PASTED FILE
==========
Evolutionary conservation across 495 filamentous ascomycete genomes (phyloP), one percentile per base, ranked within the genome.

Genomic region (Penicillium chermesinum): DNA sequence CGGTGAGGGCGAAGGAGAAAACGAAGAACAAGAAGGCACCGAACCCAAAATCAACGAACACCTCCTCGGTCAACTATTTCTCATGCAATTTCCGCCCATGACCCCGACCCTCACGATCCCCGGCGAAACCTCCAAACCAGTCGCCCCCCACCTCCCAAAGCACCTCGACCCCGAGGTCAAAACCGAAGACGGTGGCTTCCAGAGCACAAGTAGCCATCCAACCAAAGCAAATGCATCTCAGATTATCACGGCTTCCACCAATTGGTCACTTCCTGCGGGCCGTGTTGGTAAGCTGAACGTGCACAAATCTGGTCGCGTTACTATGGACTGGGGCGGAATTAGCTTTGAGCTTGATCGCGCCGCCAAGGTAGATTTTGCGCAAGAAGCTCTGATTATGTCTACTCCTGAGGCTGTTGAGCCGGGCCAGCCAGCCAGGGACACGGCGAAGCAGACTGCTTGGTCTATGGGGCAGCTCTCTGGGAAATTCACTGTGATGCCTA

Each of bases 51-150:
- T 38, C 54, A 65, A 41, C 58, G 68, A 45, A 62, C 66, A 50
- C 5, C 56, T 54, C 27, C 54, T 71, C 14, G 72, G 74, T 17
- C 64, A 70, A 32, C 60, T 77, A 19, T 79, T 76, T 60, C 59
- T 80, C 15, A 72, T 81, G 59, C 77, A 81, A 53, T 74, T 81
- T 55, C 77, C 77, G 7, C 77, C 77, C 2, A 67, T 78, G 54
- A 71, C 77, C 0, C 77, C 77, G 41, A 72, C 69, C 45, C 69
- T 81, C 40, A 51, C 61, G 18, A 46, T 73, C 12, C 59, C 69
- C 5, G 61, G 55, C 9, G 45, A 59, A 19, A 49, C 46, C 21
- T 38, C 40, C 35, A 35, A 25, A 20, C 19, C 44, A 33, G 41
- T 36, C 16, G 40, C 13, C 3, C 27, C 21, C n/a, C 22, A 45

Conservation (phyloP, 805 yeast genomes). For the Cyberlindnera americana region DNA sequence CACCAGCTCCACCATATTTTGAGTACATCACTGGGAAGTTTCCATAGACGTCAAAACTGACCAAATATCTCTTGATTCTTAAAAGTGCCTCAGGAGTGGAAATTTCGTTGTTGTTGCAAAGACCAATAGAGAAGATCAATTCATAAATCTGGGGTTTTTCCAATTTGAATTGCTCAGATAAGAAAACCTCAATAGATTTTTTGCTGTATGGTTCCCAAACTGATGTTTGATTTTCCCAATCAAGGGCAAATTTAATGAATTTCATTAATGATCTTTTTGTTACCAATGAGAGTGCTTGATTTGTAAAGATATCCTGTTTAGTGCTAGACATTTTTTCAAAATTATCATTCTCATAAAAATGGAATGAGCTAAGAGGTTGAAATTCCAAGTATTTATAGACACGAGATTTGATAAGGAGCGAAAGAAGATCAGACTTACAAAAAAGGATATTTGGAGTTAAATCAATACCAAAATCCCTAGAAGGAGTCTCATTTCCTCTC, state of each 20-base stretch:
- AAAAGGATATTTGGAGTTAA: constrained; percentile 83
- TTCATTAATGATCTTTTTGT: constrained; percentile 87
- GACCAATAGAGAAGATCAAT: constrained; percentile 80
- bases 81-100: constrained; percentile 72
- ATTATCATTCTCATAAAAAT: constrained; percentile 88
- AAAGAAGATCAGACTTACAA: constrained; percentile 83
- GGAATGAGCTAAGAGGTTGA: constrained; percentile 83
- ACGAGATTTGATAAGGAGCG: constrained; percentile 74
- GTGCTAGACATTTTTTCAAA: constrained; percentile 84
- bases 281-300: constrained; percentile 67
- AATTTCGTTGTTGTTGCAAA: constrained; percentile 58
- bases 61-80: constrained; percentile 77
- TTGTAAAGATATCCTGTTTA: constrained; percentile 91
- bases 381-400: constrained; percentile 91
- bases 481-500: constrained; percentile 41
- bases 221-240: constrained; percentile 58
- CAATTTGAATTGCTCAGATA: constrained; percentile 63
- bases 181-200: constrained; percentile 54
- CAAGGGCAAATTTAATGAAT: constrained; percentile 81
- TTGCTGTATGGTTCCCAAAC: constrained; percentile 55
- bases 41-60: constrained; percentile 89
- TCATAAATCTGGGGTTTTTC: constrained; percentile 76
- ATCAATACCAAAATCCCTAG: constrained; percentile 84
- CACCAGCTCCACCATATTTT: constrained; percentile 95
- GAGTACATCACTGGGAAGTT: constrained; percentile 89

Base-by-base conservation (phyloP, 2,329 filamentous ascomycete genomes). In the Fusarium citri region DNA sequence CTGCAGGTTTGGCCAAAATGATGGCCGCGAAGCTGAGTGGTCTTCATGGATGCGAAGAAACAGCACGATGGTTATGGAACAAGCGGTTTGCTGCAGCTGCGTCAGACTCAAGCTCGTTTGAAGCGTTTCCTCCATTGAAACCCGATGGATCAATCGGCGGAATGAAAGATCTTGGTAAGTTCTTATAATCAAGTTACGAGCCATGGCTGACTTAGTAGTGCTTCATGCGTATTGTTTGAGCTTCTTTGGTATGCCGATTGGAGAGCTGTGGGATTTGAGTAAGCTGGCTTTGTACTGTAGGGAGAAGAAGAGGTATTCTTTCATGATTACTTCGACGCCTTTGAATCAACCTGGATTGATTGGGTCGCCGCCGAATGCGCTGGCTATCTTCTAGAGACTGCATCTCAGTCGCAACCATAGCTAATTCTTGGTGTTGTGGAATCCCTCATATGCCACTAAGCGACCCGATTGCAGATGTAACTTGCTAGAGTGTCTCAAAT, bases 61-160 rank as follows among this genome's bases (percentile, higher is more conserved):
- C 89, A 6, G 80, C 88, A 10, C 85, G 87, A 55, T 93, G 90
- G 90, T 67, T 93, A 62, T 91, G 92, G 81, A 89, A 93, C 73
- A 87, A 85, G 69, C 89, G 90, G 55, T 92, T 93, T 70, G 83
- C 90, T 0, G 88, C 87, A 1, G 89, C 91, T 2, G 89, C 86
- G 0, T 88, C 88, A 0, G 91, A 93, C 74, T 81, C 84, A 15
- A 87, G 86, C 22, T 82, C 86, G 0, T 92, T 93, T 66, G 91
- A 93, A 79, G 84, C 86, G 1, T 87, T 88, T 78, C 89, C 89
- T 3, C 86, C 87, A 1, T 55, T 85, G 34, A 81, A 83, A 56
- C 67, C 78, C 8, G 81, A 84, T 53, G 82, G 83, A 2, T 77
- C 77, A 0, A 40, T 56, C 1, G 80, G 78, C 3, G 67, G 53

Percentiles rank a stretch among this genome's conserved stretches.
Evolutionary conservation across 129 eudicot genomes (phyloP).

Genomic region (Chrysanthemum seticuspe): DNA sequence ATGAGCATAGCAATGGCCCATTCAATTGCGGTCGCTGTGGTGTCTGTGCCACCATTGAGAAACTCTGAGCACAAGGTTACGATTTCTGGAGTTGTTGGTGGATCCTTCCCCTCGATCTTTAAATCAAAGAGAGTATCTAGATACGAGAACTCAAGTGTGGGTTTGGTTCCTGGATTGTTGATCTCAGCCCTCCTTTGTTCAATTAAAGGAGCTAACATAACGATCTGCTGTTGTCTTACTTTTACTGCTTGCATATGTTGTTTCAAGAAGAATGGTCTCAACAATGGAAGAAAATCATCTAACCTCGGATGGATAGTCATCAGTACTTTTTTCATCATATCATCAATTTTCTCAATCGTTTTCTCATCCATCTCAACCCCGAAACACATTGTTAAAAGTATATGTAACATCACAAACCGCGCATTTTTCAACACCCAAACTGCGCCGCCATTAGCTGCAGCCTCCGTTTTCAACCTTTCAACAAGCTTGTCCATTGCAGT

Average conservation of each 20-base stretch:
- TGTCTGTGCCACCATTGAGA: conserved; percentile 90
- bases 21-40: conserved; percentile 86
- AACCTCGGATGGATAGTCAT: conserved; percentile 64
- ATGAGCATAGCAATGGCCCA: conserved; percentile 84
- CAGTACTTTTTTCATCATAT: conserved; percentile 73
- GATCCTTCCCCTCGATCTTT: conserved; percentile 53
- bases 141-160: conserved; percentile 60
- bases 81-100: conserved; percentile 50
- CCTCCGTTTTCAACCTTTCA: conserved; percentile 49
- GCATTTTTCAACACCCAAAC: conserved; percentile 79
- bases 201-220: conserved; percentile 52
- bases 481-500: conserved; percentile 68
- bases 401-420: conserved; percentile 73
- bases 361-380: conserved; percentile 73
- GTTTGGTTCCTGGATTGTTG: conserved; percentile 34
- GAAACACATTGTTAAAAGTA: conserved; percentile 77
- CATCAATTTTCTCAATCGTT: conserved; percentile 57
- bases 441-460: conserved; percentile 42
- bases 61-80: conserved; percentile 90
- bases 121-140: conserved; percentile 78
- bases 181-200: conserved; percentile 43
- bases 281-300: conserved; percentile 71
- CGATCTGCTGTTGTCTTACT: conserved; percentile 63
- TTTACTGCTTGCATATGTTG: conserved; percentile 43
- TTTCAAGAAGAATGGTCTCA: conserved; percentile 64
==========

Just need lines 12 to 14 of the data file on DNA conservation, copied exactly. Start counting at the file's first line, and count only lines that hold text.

- T 38, C 40, C 35, A 35, A 25, A 20, C 19, C 44, A 33, G 41
- T 36, C 16, G 40, C 13, C 3, C 27, C 21, C n/a, C 22, A 45

Conservation (phyloP, 805 yeast genomes). For the Cyberlindnera americana region DNA sequence CACCAGCTCCACCATATTTTGAGTACATCACTGGGAAGTTTCCATAGACGTCAAAACTGACCAAATATCTCTTGATTCTTAAAAGTGCCTCAGGAGTGGAAATTTCGTTGTTGTTGCAAAGACCAATAGAGAAGATCAATTCATAAATCTGGGGTTTTTCCAATTTGAATTGCTCAGATAAGAAAACCTCAATAGATTTTTTGCTGTATGGTTCCCAAACTGATGTTTGATTTTCCCAATCAAGGGCAAATTTAATGAATTTCATTAATGATCTTTTTGTTACCAATGAGAGTGCTTGATTTGTAAAGATATCCTGTTTAGTGCTAGACATTTTTTCAAAATTATCATTCTCATAAAAATGGAATGAGCTAAGAGGTTGAAATTCCAAGTATTTATAGACACGAGATTTGATAAGGAGCGAAAGAAGATCAGACTTACAAAAAAGGATATTTGGAGTTAAATCAATACCAAAATCCCTAGAAGGAGTCTCATTTCCTCTC, state of each 20-base stretch: